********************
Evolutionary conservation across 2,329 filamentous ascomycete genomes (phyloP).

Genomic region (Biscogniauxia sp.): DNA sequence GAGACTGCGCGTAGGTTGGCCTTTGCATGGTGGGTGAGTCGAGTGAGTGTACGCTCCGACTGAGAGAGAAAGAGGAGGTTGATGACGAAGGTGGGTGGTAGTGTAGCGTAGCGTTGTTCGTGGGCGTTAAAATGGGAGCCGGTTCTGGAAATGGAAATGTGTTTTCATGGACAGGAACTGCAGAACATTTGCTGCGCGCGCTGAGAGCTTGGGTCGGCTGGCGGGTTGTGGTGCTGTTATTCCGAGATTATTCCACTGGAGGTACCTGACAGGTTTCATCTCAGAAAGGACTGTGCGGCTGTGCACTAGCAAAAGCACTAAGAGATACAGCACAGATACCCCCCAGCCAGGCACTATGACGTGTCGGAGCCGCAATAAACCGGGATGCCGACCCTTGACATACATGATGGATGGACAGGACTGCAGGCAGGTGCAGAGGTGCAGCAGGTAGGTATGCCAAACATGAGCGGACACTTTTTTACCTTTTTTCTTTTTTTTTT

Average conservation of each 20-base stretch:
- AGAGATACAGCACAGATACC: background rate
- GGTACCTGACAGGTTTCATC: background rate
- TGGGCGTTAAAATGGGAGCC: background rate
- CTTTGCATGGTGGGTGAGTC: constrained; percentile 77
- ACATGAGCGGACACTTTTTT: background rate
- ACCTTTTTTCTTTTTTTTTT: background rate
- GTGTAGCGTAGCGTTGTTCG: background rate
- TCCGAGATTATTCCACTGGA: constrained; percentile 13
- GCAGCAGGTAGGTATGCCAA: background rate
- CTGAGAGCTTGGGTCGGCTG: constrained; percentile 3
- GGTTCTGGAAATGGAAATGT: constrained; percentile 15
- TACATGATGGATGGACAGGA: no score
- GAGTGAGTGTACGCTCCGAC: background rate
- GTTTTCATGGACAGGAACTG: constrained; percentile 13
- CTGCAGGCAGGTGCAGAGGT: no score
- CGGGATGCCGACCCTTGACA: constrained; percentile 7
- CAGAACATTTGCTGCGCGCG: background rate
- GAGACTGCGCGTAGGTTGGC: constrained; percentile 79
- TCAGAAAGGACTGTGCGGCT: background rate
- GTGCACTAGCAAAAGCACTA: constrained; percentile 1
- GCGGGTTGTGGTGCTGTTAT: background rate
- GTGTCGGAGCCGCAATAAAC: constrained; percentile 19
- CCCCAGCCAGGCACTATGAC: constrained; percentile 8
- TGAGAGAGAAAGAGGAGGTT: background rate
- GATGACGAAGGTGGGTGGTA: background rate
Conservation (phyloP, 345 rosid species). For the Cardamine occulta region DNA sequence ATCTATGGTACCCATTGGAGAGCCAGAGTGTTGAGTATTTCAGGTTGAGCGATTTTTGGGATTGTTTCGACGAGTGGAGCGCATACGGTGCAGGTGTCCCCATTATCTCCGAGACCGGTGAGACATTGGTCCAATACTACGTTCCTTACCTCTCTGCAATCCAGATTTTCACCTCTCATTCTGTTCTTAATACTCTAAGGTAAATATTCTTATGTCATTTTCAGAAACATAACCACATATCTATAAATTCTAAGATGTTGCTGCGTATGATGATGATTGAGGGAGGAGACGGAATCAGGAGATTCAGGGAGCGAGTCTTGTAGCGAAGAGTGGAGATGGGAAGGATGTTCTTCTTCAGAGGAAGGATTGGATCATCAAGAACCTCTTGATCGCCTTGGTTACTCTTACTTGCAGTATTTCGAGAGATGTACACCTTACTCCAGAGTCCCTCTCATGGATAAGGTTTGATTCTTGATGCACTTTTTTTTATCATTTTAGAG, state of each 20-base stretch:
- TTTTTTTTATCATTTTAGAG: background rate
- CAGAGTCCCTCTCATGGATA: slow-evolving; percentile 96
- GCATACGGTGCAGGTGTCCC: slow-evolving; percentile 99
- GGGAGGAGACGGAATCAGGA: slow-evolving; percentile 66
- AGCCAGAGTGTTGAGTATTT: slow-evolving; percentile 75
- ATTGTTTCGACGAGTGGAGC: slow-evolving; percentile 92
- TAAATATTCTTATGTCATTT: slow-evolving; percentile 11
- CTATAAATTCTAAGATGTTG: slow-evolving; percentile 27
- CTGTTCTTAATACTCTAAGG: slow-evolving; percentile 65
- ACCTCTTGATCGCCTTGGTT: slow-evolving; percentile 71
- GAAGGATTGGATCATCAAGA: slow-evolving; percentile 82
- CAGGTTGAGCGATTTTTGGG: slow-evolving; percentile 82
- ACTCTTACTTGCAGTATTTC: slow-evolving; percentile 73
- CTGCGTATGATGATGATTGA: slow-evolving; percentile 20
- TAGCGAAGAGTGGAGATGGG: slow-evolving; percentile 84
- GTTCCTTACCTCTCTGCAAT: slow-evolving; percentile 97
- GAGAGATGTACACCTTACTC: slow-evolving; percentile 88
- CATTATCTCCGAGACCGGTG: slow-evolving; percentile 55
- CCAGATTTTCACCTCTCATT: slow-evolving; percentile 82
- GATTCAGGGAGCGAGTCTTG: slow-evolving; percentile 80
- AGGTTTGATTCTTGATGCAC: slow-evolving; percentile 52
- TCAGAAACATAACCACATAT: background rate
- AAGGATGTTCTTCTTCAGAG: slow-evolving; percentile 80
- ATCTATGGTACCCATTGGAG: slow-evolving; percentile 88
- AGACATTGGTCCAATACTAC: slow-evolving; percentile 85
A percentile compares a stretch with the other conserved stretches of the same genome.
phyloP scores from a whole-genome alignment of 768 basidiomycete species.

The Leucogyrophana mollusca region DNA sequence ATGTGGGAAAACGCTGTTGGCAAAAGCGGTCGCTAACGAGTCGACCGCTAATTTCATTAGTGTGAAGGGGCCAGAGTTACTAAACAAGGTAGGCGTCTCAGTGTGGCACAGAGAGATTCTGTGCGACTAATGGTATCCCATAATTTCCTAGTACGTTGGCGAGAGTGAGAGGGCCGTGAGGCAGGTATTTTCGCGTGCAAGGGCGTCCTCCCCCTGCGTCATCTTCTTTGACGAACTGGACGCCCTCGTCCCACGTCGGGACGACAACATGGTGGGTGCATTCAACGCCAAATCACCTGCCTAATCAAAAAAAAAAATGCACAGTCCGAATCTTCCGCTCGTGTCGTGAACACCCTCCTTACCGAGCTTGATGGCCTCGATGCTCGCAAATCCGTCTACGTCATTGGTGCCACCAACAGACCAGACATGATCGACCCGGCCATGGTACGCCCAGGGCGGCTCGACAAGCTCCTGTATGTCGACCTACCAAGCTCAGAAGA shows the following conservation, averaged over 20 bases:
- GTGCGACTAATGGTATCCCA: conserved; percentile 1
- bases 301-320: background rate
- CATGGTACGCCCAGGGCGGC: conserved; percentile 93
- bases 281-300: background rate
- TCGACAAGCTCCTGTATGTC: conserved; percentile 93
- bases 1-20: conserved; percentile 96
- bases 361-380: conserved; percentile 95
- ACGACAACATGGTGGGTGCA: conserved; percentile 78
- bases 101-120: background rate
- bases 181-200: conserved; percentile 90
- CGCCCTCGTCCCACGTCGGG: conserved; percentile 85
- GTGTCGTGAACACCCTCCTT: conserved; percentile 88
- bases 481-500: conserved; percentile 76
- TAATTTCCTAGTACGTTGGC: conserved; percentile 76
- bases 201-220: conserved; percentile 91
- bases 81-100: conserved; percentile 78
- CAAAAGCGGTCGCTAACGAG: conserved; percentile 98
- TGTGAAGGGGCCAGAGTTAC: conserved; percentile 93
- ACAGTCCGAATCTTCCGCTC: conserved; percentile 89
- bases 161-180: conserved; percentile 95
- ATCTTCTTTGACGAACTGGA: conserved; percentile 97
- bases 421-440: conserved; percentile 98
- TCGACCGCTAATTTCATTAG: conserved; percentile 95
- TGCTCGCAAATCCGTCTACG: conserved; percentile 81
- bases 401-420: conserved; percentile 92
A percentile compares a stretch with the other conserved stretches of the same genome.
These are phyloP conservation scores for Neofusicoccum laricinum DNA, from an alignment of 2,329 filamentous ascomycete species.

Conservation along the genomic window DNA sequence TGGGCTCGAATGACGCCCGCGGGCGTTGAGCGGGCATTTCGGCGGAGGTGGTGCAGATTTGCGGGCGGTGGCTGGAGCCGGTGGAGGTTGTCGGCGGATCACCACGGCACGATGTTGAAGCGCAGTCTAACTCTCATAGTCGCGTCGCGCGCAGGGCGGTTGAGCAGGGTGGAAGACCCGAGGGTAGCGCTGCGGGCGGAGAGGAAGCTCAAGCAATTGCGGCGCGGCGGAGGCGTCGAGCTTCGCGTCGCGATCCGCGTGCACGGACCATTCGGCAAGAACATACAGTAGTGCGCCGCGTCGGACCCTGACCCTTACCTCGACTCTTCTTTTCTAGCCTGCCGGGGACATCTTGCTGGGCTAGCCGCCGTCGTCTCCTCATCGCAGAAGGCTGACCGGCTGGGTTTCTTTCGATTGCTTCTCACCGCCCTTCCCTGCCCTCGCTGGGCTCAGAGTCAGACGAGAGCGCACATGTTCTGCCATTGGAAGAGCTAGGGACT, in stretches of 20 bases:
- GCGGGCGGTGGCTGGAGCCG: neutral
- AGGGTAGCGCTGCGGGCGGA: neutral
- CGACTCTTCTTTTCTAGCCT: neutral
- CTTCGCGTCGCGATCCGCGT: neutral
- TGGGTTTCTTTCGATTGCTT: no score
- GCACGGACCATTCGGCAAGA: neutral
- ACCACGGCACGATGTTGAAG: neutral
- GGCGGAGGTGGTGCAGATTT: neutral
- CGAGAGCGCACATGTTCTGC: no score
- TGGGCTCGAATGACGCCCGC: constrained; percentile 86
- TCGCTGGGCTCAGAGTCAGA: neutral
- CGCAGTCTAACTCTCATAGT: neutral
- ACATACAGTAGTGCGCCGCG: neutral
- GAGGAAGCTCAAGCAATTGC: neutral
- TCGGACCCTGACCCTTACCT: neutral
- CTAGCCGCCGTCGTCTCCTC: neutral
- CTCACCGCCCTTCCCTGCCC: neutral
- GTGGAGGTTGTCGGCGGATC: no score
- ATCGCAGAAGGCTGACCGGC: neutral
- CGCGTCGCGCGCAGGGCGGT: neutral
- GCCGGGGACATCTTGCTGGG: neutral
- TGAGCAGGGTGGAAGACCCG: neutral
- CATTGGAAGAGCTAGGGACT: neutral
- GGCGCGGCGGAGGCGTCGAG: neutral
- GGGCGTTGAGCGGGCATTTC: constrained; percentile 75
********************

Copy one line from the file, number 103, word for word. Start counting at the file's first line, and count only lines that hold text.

- GTGGAGGTTGTCGGCGGATC: no score